How do we identify potentially unwanted software?
Analyzing and categorizing potentially unwanted software is a complex problem. Developers of potentially unwanted software rapidly evolve their products. Some even contain a few characteristics that resemble legitimate software to mask the unwanted functionality. It's an on-going process, and we work hard to identify common behaviors that help provide you the highest level of protection. In some cases, where the behavior is questionable, we will list the application even if it does not neatly fit into the listed criteria. In other words, we use our judgment.
While we highlight potentially unwanted programs, you then make a choice in the exclusions list and select what you want to keep or remove.
Here are some of the criteria we use:
- obtrusive, misleading, or deceptive advertising, branding, or search practices
- using pop-ups, pop-unders, ad-insertion, ad-overlays, ad replacement
- excessive or deceptive distribution, affiliate or opt-out bundling practices which may or may not include SEO poisoning techniques
- aggressive or deceptive behavior especially surrounding purchasing or licensing, including using affiliates & third parties who use different tactics or techniques to get users to purchase, than what is available from the manufacturer's website
- unwarranted, unnecessary, excessive, illegitimate, or deceptive modifications of system settings, security settings or configuration (including browser settings and toolbars that bring no additional value over standard Operating System and legitimate application settings)
- using fake installers for commonly used software (such as Adobe Flash Player) to push your product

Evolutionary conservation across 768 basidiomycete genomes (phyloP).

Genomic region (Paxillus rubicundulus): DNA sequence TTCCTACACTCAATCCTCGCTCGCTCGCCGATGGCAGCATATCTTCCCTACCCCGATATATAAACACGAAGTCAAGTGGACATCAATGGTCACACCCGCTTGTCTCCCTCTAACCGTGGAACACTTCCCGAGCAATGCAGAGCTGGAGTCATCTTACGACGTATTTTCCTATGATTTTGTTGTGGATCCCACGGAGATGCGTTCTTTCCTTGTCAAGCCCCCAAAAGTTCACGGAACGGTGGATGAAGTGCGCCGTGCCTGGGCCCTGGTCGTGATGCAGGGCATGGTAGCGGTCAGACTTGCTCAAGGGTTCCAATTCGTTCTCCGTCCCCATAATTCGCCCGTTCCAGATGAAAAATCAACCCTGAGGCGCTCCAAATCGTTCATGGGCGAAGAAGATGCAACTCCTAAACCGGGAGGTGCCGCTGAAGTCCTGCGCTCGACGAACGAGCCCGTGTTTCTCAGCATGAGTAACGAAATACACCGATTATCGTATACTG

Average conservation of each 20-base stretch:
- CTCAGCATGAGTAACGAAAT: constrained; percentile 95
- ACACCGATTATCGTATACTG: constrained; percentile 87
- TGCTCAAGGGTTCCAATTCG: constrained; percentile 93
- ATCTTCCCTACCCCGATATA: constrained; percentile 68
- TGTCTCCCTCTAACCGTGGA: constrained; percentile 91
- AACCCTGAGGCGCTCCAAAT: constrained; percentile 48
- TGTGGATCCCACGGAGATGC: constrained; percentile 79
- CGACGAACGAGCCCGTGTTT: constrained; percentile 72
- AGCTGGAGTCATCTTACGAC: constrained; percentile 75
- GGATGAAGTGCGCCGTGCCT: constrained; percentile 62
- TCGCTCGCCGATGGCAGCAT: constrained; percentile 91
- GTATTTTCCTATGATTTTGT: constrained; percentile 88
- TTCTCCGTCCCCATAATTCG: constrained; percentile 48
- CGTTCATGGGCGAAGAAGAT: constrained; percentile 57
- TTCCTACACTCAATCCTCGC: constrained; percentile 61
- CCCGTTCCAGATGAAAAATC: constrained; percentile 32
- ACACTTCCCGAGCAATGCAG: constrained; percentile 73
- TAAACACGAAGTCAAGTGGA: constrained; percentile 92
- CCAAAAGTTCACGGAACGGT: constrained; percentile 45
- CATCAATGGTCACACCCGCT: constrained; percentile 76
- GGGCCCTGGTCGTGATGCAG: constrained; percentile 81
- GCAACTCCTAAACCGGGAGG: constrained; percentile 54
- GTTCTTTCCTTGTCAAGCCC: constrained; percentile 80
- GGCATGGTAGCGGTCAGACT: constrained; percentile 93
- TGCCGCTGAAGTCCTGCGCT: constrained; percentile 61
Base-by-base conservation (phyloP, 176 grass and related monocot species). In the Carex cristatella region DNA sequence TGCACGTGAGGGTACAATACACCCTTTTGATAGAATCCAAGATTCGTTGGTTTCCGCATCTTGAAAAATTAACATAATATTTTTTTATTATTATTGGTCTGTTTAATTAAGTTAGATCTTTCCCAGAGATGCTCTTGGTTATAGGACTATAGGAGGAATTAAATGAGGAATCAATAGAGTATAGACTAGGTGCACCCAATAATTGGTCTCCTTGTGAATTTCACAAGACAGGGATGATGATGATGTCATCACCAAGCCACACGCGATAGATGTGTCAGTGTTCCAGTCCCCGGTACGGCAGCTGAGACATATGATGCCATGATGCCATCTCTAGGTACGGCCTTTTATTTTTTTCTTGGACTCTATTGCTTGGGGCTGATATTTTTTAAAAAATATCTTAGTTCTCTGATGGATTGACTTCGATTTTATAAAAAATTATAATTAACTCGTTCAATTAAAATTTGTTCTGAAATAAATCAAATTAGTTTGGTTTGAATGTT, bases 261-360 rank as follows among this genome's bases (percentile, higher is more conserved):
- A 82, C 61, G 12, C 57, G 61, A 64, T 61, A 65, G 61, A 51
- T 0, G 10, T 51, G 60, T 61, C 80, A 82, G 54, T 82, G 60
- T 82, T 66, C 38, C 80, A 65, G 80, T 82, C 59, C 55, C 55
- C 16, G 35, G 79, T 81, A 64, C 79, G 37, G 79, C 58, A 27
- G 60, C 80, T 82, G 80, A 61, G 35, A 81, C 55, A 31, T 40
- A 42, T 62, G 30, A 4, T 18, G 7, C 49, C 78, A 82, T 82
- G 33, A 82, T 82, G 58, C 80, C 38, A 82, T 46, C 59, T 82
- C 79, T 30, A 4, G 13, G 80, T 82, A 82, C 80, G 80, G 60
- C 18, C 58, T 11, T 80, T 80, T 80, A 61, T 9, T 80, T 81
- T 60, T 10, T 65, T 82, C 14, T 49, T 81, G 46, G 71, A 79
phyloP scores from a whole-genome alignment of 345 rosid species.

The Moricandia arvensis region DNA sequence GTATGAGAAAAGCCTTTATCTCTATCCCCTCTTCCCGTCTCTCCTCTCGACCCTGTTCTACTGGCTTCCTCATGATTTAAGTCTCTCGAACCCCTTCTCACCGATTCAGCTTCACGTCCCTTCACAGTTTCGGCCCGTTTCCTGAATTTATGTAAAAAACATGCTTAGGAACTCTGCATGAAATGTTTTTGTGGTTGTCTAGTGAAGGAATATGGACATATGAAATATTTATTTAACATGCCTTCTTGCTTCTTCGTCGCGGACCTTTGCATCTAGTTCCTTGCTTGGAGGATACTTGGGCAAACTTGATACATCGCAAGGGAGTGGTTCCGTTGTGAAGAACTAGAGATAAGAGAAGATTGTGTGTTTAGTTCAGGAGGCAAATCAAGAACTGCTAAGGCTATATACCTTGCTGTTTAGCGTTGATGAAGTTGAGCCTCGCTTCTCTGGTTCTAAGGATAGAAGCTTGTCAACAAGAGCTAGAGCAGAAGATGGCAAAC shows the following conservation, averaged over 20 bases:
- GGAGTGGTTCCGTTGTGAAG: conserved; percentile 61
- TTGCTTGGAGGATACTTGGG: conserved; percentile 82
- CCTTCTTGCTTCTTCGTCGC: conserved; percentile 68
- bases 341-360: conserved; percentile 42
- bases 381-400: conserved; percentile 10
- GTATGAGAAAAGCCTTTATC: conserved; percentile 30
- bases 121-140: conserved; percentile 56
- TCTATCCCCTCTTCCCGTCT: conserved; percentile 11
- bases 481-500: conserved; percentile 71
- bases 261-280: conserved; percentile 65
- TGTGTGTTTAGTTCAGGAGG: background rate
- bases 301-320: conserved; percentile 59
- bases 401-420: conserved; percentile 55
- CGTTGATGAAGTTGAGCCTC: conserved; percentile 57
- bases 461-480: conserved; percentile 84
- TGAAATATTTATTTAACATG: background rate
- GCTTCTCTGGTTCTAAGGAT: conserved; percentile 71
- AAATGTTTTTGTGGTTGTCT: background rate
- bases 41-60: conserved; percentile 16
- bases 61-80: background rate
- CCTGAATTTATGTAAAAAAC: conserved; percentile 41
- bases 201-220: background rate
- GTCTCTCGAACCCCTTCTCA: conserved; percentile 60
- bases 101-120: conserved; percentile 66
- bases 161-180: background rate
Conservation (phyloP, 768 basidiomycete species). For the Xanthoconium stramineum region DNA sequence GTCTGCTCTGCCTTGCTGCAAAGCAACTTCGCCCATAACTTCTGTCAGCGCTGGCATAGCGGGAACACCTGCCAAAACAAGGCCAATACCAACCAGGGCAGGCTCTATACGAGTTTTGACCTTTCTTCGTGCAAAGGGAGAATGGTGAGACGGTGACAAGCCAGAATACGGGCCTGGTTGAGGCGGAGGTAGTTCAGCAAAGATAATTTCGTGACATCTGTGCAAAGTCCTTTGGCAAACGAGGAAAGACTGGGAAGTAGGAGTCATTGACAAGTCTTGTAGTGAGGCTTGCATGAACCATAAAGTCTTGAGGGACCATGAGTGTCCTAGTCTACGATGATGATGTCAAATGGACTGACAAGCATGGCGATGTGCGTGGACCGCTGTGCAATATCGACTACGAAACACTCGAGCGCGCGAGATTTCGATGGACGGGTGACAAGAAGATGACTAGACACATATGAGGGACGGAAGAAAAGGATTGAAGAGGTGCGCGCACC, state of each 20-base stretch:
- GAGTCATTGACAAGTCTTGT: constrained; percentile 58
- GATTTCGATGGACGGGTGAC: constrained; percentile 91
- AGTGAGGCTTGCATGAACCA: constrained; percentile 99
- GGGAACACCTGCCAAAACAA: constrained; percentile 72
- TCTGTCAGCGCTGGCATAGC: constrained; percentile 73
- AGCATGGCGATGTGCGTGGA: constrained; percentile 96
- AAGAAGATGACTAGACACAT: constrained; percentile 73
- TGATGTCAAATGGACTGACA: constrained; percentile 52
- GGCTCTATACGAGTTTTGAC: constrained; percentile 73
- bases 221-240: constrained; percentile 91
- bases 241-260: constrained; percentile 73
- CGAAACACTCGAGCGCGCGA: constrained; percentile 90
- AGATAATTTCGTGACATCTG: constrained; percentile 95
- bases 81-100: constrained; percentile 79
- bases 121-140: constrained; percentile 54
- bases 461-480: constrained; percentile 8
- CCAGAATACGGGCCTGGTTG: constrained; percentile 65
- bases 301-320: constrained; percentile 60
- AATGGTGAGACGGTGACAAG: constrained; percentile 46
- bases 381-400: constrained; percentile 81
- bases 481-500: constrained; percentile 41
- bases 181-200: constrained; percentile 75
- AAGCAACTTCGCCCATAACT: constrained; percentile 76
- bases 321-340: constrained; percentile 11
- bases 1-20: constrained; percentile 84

- using exaggerated findings (such as claiming temp files, cookies, registry entries, etc are harmful) as scare tactics to get users to purchase
- using technical support scam tactics
- difficulty uninstalling or removing the software
- predominantly negative feedback or ratings from the user community
- in general hurting or diminishing end user experience
- other practices generally accepted as riskware, scareware, adware, greyware, or otherwise commonly unwanted software by the user community
To keep our analysis useful, we regularly update our software with applications meeting our criteria. While we work hard not to, sometimes we get it wrong. If you want to submit your application for reconsideration, please email firstname.lastname@example.org.
For the most part, publishers of potentially unwanted software are not hobbyists. They are sophisticated businesses with big budgets and infrastructure. Given this, new forms of potentially unwanted software frequently emerge and proliferate. To respond promptly, we reserve the right to adjust, expand and update our criteria without prior notice or announcements.